I can’t say I dream about a wedding often, but there are occasions I do. I’ve never been one to plan that perfect wedding day like my friends did when we were little girls. I was too busy dreaming about winning an Oscar.
But as I’ve released the broken places of my hearts—the places devastated by fear of men—for the last few years, I think about it more often.
The vows. The promises to be there in sickness and health. The commitment to love each other even when we don’t like each other. Those are the things I think about most. But I also allow myself to dream about the day. The dress. The laughter. The crowd. The dancing.
Then I think about the one person whose presence I long for. The one who will never be at my wedding. My father.
My dad will never walk me down the aisle.
Thanks to addiction, the enemy stole a piece of my wedding day, which can never be replaced. I’m not bitter about it anymore. But I am still angry and that’s okay.
I’m using my anger to fight addiction and the fears and lies behind it. I’m using the disgust for Satan and his lies over those struggling in their brokenness to combat them with the truth of God’s Word. I’m choosing to love instead of hate.
This month marks seven years since Jesus took my dad home. Next week would’ve been his 55th birthday. I think back to that time and the funny thing is—though our addictions looked different, we were both equally as deep into them. He couldn’t live without prescription drugs or alcohol. It seemed I couldn’t live without food, codependency, anger, hatred and bitterness.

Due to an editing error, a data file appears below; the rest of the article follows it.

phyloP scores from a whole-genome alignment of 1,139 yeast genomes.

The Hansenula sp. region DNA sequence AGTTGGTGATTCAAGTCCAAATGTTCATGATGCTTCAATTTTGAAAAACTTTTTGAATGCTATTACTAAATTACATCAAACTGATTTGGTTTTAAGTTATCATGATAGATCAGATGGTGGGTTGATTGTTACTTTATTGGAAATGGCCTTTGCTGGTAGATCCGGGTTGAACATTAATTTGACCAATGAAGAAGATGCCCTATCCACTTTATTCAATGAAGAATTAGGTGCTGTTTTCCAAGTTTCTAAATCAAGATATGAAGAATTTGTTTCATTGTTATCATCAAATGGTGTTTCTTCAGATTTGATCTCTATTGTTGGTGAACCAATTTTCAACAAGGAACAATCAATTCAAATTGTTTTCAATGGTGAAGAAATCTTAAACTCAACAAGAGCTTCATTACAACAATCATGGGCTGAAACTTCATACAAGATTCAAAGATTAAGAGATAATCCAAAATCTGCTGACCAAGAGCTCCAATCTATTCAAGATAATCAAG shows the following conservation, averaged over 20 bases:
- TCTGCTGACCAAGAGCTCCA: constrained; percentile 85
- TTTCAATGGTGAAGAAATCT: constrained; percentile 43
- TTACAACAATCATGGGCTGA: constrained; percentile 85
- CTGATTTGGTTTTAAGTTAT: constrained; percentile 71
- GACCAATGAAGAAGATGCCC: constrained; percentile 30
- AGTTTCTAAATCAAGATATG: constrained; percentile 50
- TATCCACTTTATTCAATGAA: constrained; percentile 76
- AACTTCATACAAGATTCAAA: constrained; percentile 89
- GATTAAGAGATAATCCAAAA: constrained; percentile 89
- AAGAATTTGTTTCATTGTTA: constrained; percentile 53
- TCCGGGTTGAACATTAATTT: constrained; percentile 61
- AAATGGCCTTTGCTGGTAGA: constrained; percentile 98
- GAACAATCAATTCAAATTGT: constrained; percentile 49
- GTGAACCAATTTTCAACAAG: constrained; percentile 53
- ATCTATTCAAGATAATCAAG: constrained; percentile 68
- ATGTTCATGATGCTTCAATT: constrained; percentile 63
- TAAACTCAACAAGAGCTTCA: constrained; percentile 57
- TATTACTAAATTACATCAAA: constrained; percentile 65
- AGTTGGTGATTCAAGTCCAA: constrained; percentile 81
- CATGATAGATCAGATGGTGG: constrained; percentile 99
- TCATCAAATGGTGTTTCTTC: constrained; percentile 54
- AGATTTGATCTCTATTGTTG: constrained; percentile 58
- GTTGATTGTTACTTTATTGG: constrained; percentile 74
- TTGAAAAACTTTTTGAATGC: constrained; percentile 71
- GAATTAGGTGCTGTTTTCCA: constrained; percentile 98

Like father, like daughter I guess. I didn’t know then how similar we were, because I refused to compare myself to a man who’d broken my heart more times than I could count, “choosing his addictions over loving his daughter.” That was another lie I believed, filling me with more hatred and bitterness.
Addiction is a false comfort.
I don’t know all the reasons my dad drank his feelings away, but I know a few. I don’t know why his battle with prescription medication controlled every aspect of his life, but I have some assumptions.
Probably many of the same reasons I used my own comforters—food, pornography, codependency—to avoid shame, regret and fear. It takes one lie whispered in our ear by the enemy to change the trajectory of our lives, if we choose to believe those lies. Both he and I believed them far too long.
But … the same goes for truth. It only takes believing one piece of truth from God’s Word to put us on a new path to freedom. Unfortunately, my dad never accepted that truth. Oh how grateful I am my Father in Heaven grabbed a hold of me before I chose to believe another lie.
That’s one of many reasons I’m so passionate about what God is doing through Esther’s House of Redemption—to fight the lies behind addiction. To help women take the truth of who God says they are and defeat EVERY. LIE. THE. ENEMY. HAS. WHISPERED. TO. THEM.
Satan may have stolen a piece of my wedding day I will never get to experience, but he didn’t get to steal my dad’s eternity. He may have stolen my dad’s life way too early, but God is using it for His glory.
Why? Because I’m fighting back against addiction and lies. I’m standing up for what my dad didn’t believe about himself and vowing to help others believe.
You are loved. You are chosen. God desires to redeem you. He longs to hold your tears. He seeks a deeper relationship with you. He wants to be your Father. He desires to wash you white as snow. He longs to comfort you right where you are.
Don’t run from Him, my friend. Run to Him.
Question: What is God telling you today that you need to believe about who He says you are?